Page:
Hong and Jeremy C. Stein of Harvard University have modeled and measured the collective effects of investors' beliefs on asset prices. "Rather than saying, 'investors make errors,' we know it's more accurate to say there are different degrees of rationality," says Hong. "Some people are very rational — the professional money or hedge fund types — while others have limitations in their formation of accurate expectations. What happens when you put these people together and you look at the equilibrium prices that result? My research explores that interaction." Specifically, his research shows that simple models of asset pricing featuring these interactions can efficiently reconcile a number of stock price phenomena such as momentum in stock prices, the overvaluation of IPOs such as that of Palm Inc., and market crashes.
Hong's 1999 study on stock return momentum suggests that past winning stocks continue to perform well, and past losers continue to perform poorly because prices adjust too slowly to information about the company. The research also found that bad news about a company travels slowly and has a less immediate impact than good news on stock prices.
His research in 2000 found that when investors have different opinions about stock valuation and some are short-sales constrained, breadth of ownership in a company's stock is a valuation indicator. In other words, an increase in the number of investors in a stock demonstrates agreement among a broader base of opinions and forecasts higher returns. Conversely, a reduction in the number of investors in a stock forecasts lower returns. An earlier, related study found that within a six-month period, heavy trading volume in a firm's stock signals intense differences in opinion among the firm's investors and presages the stock's crash.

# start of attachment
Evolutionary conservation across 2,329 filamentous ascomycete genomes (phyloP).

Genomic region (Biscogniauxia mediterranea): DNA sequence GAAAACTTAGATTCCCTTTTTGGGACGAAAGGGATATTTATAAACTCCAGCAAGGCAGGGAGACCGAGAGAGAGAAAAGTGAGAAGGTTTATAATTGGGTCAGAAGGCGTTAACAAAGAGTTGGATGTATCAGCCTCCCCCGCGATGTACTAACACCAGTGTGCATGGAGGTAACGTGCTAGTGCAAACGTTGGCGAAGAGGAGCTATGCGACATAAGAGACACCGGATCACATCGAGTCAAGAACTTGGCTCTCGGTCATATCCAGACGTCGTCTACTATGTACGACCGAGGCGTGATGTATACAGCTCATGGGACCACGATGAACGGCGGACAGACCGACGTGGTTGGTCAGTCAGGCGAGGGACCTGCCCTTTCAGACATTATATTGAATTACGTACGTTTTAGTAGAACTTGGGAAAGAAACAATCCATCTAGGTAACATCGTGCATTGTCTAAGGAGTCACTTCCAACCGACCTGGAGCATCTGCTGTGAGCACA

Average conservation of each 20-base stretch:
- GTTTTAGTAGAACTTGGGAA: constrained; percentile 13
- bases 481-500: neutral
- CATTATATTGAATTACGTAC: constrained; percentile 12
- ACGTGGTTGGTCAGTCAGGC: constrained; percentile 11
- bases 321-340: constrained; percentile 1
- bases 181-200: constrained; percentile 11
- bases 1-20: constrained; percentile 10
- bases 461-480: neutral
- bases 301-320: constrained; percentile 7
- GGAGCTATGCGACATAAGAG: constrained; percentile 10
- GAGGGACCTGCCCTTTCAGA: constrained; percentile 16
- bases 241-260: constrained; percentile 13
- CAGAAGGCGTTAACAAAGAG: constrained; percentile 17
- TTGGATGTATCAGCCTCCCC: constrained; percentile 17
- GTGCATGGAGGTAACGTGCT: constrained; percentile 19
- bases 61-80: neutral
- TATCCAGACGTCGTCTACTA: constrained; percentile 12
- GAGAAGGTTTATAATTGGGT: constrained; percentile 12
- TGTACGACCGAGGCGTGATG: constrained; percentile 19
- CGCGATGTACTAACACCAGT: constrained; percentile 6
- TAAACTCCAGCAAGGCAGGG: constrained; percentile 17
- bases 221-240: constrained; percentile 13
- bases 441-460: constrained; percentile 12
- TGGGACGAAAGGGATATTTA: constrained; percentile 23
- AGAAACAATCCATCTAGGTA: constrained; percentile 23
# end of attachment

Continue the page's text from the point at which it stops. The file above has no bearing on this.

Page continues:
Hong's most recent research tries to understand what determines investors' beliefs or opinions. It tests the idea that stock market participation is influenced by social interaction, or the effects of investors' peer groups. Using data from the Health and Retirement Study administered by the University of Michigan's Institute for Social Research beginning in 1992, Hong and his fellow researchers found that sociable households that either know their neighbors or attend church are substantially more likely to invest in the stock market, all other factors being equal. Moreover, sociability is stronger in geographic areas where stock market participation rates are higher.
"There is a lot of evidence on prices that indicate markets are predictable," says Hong. "Now we're taking steps toward bridging the gap between hypothesis and rigorous, empirical testing. I think that's what behavioral finance is about."